Over the last few years, there has been a significant increase in litigation and investigations related to corporate social responsibility issues. Activity has increased not only in the United States at the federal, state and local level, but also in several other countries. Proceedings and investigations have involved many different statutes and theories of liability, say attorneys with Ropes & Gray LLP.
As recently demonstrated by a Georgia federal court's decision in Polk Medical Center v. Blue Cross & Blue Shield of Georgia, identifying Employee Retirement Income Security Act claims up front not only avoids unnecessary motions practice, but provides all involved parties a solid starting point for settlement discussions, says Larisa Vaysman of Squire Patton Boggs LLP.
On March 27, the New York Court of Appeals issued a unanimous decision in KeySpan v. Munich, rejecting the so-called "unavailability of insurance" exception. This ruling sends a strong message that policyholders cannot hoist upon insurers responsibility for damage taking place outside policy periods, says Scott Seaman of Hinshaw & Culbertson LLP.
In order to enable lawyers to best meet cybersecurity challenges, state bars should pass rules that adopt a cybersecurity framework to be developed by a national committee, says Shaun Jamison, associate dean of faculty and professor at Purdue University's Concord Law School.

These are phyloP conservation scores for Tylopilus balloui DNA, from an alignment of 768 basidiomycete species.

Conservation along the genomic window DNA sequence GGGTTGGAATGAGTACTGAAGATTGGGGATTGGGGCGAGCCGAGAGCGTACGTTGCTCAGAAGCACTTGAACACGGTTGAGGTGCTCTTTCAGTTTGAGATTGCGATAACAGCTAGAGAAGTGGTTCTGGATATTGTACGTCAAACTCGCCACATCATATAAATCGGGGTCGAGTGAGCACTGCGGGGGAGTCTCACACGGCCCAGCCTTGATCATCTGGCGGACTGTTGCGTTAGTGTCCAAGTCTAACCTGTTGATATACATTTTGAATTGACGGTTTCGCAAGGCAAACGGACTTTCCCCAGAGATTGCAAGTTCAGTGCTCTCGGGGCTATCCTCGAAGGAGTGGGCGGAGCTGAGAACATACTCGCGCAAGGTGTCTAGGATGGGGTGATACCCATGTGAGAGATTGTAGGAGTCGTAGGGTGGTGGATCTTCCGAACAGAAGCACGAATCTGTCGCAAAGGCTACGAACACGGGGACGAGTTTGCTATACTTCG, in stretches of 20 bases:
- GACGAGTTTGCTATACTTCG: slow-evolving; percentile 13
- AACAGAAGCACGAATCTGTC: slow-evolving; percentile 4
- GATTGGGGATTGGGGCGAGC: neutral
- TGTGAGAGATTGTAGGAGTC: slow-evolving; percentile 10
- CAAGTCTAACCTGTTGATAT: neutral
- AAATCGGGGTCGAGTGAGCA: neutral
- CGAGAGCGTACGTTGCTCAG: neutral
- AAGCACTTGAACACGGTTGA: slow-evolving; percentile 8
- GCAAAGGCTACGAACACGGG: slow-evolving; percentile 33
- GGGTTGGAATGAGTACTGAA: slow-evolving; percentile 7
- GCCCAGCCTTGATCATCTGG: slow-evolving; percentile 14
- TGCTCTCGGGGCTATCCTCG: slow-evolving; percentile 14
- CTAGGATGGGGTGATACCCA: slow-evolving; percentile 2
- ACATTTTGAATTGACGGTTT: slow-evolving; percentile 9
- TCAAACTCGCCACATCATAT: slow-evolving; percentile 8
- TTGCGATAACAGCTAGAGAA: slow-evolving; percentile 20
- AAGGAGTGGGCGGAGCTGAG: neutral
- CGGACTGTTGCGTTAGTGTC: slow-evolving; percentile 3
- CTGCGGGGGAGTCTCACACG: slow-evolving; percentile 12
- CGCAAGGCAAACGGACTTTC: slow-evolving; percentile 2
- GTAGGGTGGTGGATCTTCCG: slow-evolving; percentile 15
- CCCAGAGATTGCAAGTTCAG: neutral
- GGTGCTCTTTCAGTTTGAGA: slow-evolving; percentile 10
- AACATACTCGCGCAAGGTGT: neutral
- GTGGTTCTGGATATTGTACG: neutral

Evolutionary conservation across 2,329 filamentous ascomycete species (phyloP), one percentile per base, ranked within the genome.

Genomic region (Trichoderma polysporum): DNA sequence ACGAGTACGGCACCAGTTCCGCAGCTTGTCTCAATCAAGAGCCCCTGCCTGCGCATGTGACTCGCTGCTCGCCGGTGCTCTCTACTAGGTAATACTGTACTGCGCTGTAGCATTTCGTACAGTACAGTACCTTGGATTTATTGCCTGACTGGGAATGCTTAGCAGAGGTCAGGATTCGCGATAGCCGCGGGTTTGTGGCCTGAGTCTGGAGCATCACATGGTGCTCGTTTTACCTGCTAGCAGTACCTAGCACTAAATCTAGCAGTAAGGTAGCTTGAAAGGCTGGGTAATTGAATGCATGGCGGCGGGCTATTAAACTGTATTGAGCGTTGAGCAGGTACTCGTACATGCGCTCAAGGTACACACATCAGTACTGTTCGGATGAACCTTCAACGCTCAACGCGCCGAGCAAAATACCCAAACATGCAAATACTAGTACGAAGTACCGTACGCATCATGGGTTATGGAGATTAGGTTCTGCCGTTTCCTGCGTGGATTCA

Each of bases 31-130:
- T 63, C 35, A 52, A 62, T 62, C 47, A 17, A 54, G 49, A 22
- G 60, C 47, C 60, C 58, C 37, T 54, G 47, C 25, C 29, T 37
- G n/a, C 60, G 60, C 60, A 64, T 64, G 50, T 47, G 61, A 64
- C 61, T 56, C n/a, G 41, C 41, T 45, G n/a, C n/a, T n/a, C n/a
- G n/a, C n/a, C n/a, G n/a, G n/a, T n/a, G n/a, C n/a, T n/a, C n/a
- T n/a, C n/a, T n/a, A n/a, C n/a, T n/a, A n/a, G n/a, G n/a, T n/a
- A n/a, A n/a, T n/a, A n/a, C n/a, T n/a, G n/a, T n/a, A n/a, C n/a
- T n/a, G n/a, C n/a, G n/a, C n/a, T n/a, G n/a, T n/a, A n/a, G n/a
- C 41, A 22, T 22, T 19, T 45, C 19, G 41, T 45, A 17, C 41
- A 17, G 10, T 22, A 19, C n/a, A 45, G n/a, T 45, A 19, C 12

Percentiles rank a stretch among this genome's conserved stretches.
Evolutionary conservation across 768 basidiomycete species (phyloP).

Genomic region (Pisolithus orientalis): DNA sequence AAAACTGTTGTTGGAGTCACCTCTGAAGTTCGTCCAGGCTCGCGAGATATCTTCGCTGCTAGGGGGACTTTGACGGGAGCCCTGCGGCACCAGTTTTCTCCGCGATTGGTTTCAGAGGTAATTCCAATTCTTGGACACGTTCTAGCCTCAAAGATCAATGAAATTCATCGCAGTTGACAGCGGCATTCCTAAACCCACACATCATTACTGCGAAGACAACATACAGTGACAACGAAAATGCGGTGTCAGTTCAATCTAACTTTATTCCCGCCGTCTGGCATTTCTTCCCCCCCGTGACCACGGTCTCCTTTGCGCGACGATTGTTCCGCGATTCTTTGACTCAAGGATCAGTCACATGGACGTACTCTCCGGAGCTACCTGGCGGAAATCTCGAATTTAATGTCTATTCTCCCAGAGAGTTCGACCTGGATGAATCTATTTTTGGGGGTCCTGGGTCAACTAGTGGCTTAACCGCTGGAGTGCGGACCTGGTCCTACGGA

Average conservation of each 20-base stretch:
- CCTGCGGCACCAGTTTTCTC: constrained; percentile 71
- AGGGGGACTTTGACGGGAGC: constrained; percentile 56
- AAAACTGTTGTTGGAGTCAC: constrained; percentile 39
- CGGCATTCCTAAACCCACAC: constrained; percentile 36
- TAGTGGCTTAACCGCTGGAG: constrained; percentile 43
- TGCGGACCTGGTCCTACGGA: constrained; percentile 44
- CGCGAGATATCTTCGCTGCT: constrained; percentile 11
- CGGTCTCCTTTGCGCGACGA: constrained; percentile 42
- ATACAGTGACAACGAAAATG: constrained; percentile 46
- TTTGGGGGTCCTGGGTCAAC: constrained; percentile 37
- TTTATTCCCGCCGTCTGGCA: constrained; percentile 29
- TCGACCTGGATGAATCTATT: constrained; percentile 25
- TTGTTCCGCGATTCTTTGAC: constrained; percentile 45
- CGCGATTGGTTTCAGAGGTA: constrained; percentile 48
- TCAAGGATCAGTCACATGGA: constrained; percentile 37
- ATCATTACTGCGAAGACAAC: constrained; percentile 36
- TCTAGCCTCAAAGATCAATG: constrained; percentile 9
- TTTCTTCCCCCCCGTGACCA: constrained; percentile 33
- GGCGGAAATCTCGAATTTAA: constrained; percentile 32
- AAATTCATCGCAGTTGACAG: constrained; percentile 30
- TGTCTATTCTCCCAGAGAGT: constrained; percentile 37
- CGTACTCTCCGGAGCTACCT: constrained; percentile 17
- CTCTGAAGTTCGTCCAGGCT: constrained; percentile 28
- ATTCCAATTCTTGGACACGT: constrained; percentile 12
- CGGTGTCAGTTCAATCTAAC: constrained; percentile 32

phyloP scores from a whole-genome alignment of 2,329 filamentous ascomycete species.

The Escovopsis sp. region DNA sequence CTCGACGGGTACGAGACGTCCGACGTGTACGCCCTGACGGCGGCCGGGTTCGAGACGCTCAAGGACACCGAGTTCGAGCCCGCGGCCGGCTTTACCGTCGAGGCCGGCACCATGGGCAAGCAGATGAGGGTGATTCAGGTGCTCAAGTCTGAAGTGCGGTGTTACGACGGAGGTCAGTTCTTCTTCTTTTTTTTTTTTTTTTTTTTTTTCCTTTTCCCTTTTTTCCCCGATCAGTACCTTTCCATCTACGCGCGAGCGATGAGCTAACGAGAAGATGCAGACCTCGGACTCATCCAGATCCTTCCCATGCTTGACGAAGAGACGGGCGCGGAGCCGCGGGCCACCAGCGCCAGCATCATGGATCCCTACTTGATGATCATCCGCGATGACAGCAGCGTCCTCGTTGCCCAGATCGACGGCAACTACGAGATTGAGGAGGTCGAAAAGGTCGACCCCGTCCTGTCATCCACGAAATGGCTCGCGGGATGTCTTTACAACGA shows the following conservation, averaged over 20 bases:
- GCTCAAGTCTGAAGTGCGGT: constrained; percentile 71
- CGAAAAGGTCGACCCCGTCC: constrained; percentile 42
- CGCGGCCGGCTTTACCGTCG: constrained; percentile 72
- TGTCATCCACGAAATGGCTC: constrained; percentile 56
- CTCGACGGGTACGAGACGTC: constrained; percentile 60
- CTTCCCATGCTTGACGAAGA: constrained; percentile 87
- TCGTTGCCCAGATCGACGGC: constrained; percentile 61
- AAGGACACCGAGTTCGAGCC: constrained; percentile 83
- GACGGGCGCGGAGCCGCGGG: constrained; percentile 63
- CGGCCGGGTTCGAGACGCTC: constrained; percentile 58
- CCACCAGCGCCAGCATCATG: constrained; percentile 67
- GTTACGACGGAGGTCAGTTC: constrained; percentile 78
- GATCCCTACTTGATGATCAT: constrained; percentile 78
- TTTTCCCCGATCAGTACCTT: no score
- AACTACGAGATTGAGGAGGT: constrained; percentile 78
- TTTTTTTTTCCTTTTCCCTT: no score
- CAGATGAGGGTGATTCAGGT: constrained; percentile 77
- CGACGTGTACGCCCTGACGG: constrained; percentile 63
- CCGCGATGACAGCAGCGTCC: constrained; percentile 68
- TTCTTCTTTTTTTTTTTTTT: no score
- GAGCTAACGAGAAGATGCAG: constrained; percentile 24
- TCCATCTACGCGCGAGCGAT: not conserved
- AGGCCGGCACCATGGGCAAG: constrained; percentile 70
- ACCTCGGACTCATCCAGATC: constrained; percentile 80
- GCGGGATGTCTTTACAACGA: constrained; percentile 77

As the quantity and quality of corporate social responsibility disclosure increases, there is also movement toward greater comparability. Larger companies should benchmark their disclosures against global peers and evolving global standards, since over time, enhancements in foreign disclosure practices are likely to drive disclosures by many U.S. companies, say attorneys with Ropes & Gray LLP.
To many young attorneys, becoming an equity partner shows a firm's long-term commitment, meaning job security and a voice in important firm matters. However, the industry has changed and nowadays it may not be better to enter a new firm as an equity partner, says Jeffrey Liebster of Major Lindsey & Africa.
Increasingly, corporate social responsibility must be on the radar screen of in-house counsel. Investors are paying more attention to environmental, social and governance issues, and a growing number of shareholder proposals on these subjects should be expected, say attorneys with Ropes & Gray LLP.
In his new book, "Without Precedent: Chief Justice John Marshall and His Times," professor Joel Richard Paul ably explains more than a dozen of Marshall’s most significant opinions, which comes as no surprise. What is a surprise — a pleasant one — is the book's readability, says Judge Thomas Hardiman of the Third Circuit.